Discover, Connect & Collaborate at TECHINNOVATION 2021
Thermal Insulation Panel from Citrus Peel
The construction sector consumes large quantities of raw materials, 42 billion tons of materials/year, and generates 25-30% of the total waste in the EU. A circular economy approach could help this sector reduce its environmental impact. The use of agricultural by-products, for the creation of eco-sustainable materials can address these issues. Currently, many building materials have been developed using by-products from rice, sugar, corncob, pineapple, peanuts, coffee, coconut, sunflowers, walnuts, and durian processing.
Orange is the most cultivated fruit in the world and accounts for about 50-60% of the total citrus production. An enormous amount of waste derived from this production; considering that 50% is made up of peels, the waste produced is about 3.4 million tons per year.
The technology presented, aims at reusing orange processing by-products for the fabrication of thermal and acoustical insulation material. The technology allows for the production of rigid, completely natural and self-bonded panels, without the addition of chemical additives. The good thermal properties of the material see a field of application in construction sector, as a thermal insulation panel of the external infill walls of buildings.
Technology Features, Specifications and Advantages
The process involves a series of steps to transform the orange waste into the building material:
- Shredding the waste into smaller size
- Evaporating of aqueous components whilst hot pressing the biomass.
Pressing the shredded biomass during the evaporation phase, ensures the compactness and consistency of the panel without the need to use binders, glues and / or adhesives. Furthermore, drying the material during the pressing phase, avoids the formation of internal tensions within the panel, thus guaranteeing the quality and flatness of the panel. This method is suitable for wet and dry processing of orange biomass, ensuring a continuous panel production cycle. Furthermore, the hot pressing occurs at temperatures lower than conventional.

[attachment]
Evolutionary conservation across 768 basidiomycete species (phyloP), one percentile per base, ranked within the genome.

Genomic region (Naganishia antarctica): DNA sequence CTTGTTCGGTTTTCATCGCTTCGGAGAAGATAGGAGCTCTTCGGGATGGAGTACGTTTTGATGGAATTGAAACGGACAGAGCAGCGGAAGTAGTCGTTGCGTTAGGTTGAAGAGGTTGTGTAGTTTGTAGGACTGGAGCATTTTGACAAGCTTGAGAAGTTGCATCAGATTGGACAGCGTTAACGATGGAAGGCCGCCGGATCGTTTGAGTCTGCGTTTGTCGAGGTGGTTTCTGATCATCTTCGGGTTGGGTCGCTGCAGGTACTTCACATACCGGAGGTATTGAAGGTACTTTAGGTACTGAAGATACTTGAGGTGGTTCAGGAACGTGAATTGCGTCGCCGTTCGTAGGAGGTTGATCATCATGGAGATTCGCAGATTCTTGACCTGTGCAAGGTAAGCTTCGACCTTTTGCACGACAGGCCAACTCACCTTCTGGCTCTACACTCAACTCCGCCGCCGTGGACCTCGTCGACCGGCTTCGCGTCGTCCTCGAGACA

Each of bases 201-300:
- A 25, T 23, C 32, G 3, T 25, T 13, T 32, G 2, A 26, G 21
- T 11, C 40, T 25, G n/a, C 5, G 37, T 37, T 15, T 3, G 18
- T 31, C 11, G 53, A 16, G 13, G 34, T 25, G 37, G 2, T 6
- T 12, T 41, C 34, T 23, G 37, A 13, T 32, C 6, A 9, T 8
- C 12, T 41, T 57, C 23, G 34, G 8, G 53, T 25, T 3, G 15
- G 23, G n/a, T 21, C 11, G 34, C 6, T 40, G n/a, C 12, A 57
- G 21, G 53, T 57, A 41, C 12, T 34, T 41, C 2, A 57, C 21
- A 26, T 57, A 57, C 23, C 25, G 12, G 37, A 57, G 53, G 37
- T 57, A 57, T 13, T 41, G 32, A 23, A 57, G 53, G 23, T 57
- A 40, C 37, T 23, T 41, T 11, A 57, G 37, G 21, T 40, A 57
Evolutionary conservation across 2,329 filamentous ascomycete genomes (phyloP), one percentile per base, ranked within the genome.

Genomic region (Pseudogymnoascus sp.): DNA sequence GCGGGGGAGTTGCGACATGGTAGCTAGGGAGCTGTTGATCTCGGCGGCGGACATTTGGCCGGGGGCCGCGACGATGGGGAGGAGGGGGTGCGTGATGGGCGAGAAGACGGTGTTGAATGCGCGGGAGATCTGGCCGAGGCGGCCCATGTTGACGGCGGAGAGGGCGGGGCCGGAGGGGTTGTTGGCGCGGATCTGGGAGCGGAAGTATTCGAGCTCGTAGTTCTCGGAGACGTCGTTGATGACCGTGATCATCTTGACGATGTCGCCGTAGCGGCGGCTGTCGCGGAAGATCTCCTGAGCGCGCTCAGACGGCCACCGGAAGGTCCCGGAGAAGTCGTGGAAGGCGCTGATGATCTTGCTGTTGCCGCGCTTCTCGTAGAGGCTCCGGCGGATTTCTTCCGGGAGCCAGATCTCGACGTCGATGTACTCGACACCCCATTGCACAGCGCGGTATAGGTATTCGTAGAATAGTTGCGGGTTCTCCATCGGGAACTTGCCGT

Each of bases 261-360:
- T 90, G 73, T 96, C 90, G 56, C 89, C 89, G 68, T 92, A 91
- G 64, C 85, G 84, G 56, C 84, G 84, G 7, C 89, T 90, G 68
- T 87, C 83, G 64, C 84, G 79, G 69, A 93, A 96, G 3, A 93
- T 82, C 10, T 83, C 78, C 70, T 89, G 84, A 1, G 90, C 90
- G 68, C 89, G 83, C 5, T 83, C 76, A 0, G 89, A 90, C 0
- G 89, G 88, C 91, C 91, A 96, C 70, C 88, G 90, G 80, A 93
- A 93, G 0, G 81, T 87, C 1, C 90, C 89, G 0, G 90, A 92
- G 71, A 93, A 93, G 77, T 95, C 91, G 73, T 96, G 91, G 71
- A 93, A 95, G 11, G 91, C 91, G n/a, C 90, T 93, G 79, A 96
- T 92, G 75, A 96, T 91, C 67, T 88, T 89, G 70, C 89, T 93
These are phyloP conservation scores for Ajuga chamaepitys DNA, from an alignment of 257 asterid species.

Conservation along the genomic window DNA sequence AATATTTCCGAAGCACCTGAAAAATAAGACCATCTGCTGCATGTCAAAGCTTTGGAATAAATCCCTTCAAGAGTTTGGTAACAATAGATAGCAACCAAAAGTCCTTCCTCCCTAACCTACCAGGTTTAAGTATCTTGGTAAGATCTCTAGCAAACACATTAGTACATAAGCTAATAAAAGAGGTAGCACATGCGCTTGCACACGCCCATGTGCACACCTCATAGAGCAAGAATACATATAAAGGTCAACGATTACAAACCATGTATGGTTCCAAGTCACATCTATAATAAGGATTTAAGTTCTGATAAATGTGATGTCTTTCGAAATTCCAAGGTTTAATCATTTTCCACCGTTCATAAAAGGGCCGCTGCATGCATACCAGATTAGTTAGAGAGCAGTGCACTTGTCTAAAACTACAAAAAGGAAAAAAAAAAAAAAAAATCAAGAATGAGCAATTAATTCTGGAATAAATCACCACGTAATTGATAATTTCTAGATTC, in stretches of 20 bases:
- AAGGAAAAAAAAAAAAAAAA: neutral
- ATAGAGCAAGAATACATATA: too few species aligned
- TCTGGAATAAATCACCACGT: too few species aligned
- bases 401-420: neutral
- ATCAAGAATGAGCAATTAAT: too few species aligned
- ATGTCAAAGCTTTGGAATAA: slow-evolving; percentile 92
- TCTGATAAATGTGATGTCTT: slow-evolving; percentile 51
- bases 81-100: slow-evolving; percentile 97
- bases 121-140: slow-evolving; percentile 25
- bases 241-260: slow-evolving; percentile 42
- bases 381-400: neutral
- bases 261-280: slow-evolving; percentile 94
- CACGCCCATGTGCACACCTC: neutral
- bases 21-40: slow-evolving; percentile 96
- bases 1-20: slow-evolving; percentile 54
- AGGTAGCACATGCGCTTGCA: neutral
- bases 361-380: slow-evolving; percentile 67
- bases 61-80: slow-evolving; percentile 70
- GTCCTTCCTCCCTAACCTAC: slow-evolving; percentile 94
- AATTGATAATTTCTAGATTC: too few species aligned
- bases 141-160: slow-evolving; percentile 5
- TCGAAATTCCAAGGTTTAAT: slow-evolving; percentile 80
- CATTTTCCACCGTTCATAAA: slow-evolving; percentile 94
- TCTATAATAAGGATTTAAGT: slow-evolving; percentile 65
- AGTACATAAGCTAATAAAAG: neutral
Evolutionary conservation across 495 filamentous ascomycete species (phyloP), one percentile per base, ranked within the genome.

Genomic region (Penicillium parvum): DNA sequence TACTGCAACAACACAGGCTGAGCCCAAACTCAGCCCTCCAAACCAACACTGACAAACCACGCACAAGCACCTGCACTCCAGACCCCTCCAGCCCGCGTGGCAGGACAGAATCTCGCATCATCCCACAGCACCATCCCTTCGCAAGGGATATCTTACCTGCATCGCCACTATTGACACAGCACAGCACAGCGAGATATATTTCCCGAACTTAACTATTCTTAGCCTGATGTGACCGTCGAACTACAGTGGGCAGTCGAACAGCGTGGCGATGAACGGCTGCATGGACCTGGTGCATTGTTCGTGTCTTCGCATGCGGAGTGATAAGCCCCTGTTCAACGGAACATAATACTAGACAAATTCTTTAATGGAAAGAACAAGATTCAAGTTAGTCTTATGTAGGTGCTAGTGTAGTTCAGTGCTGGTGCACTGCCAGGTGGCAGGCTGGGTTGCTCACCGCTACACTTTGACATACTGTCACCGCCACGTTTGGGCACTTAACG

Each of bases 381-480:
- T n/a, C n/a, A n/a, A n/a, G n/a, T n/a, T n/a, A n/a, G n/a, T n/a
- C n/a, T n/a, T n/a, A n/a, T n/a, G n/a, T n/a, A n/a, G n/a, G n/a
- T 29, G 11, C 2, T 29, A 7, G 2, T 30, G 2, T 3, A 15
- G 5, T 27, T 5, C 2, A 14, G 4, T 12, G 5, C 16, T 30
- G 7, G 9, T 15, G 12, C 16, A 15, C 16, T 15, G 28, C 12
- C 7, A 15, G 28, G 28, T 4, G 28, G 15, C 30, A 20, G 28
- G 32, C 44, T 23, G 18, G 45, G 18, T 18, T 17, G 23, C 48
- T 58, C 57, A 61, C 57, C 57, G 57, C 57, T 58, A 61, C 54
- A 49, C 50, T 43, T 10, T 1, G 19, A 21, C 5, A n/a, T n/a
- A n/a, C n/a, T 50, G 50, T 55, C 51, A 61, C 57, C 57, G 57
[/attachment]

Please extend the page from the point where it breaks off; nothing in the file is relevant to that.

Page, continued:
The performances obtained with the panel according to this technology are as follows:
- Density equal to 558 kg/m3, measured on dry material
- Thermal conductivity equal to about 0.066 W/mK, measured at a temperature of about 10°C
- Flexural strength equal to 1.61 N / mm, measured by breaking test
- Natural material with similar characteristics to cork
- Reuse of agricultural by-products
- Reduction of CO2 emissions
- Reduction of energy and costs
- Eco-sustainable and recyclable material
- Excellent thermal conductivity and sound absorption make the material comparable to the products currently on the market
- Eco-architecture and buildings
- Improvement of the building’s energy and environmental performance
- Use as thermal insulation panels for external infill walls of buildings
- Can be used as ceiling or cladding panel, be inserted inside the walls as insulation or used as a suspended panel
- Can be used in the furniture and design industry
The construction sector is carrying out a migration process towards new techniques and materials that meet the latest sustainability requirements. The ecological transition is increasing the demand for ecological materials such as natural insulation for buildings. Excessive demand translates into an increase in cost and difficulty in finding products. A sustainable approach sees the production of materials within a short distance, with attention to local resources. The use of citrus fruit processing by-products guarantees economic savings thanks to the elimination of disposal costs and allows a significant economic increase in waste.
Currently, the technology has undergone investigations and prototype testing, where the application in the laboratory has been validated. Future developments see the validation of the material in the industrial field, with the help of industrial partners who can evaluate the application of the most suitable commercial sector. Validation and production of the building panel will require additional investments. In particular, the analysis of the process and industrial production represents an important step for the industrialization of the product. In addition, product certifications and environmental labelling will be required for the marketing of the new material. The development of the project through an industrial partner would allow to adapt the production of the material to the traditional equipment in possession and to reduce the necessary investments.